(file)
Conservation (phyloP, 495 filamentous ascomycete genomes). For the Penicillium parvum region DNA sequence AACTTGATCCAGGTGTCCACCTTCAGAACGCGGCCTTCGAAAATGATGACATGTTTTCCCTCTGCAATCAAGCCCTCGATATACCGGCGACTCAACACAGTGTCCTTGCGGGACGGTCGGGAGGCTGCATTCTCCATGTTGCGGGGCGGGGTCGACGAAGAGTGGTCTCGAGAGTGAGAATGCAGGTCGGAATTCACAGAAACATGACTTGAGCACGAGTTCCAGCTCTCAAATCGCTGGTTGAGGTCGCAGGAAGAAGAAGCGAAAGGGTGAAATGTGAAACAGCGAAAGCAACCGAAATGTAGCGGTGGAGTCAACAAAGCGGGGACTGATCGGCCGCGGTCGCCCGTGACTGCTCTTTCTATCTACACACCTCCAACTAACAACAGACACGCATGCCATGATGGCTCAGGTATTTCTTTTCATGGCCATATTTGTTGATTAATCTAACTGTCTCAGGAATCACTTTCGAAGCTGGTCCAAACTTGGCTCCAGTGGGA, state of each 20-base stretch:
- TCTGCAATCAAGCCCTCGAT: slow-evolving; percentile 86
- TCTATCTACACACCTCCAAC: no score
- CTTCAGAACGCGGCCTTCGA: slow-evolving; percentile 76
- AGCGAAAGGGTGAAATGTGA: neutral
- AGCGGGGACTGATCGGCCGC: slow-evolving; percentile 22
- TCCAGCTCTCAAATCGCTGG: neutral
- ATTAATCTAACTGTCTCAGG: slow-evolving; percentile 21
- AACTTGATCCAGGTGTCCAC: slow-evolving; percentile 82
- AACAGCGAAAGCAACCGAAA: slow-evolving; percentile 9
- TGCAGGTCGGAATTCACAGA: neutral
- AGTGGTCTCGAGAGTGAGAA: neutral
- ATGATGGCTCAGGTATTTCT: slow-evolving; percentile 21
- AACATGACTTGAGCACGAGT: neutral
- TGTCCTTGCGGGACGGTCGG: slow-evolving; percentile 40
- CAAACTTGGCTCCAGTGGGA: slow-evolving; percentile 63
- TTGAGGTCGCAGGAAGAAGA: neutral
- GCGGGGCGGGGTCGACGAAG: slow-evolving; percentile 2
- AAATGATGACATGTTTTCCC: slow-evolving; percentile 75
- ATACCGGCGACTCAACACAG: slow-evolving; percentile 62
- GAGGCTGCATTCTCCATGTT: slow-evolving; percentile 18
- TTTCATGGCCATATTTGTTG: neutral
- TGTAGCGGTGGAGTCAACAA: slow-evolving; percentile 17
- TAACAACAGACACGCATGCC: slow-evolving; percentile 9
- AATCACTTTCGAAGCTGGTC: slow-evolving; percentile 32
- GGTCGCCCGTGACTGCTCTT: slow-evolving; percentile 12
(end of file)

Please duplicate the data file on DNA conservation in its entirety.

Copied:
Conservation (phyloP, 495 filamentous ascomycete genomes). For the Penicillium parvum region DNA sequence AACTTGATCCAGGTGTCCACCTTCAGAACGCGGCCTTCGAAAATGATGACATGTTTTCCCTCTGCAATCAAGCCCTCGATATACCGGCGACTCAACACAGTGTCCTTGCGGGACGGTCGGGAGGCTGCATTCTCCATGTTGCGGGGCGGGGTCGACGAAGAGTGGTCTCGAGAGTGAGAATGCAGGTCGGAATTCACAGAAACATGACTTGAGCACGAGTTCCAGCTCTCAAATCGCTGGTTGAGGTCGCAGGAAGAAGAAGCGAAAGGGTGAAATGTGAAACAGCGAAAGCAACCGAAATGTAGCGGTGGAGTCAACAAAGCGGGGACTGATCGGCCGCGGTCGCCCGTGACTGCTCTTTCTATCTACACACCTCCAACTAACAACAGACACGCATGCCATGATGGCTCAGGTATTTCTTTTCATGGCCATATTTGTTGATTAATCTAACTGTCTCAGGAATCACTTTCGAAGCTGGTCCAAACTTGGCTCCAGTGGGA, state of each 20-base stretch:
- TCTGCAATCAAGCCCTCGAT: slow-evolving; percentile 86
- TCTATCTACACACCTCCAAC: no score
- CTTCAGAACGCGGCCTTCGA: slow-evolving; percentile 76
- AGCGAAAGGGTGAAATGTGA: neutral
- AGCGGGGACTGATCGGCCGC: slow-evolving; percentile 22
- TCCAGCTCTCAAATCGCTGG: neutral
- ATTAATCTAACTGTCTCAGG: slow-evolving; percentile 21
- AACTTGATCCAGGTGTCCAC: slow-evolving; percentile 82
- AACAGCGAAAGCAACCGAAA: slow-evolving; percentile 9
- TGCAGGTCGGAATTCACAGA: neutral
- AGTGGTCTCGAGAGTGAGAA: neutral
- ATGATGGCTCAGGTATTTCT: slow-evolving; percentile 21
- AACATGACTTGAGCACGAGT: neutral
- TGTCCTTGCGGGACGGTCGG: slow-evolving; percentile 40
- CAAACTTGGCTCCAGTGGGA: slow-evolving; percentile 63
- TTGAGGTCGCAGGAAGAAGA: neutral
- GCGGGGCGGGGTCGACGAAG: slow-evolving; percentile 2
- AAATGATGACATGTTTTCCC: slow-evolving; percentile 75
- ATACCGGCGACTCAACACAG: slow-evolving; percentile 62
- GAGGCTGCATTCTCCATGTT: slow-evolving; percentile 18
- TTTCATGGCCATATTTGTTG: neutral
- TGTAGCGGTGGAGTCAACAA: slow-evolving; percentile 17
- TAACAACAGACACGCATGCC: slow-evolving; percentile 9
- AATCACTTTCGAAGCTGGTC: slow-evolving; percentile 32
- GGTCGCCCGTGACTGCTCTT: slow-evolving; percentile 12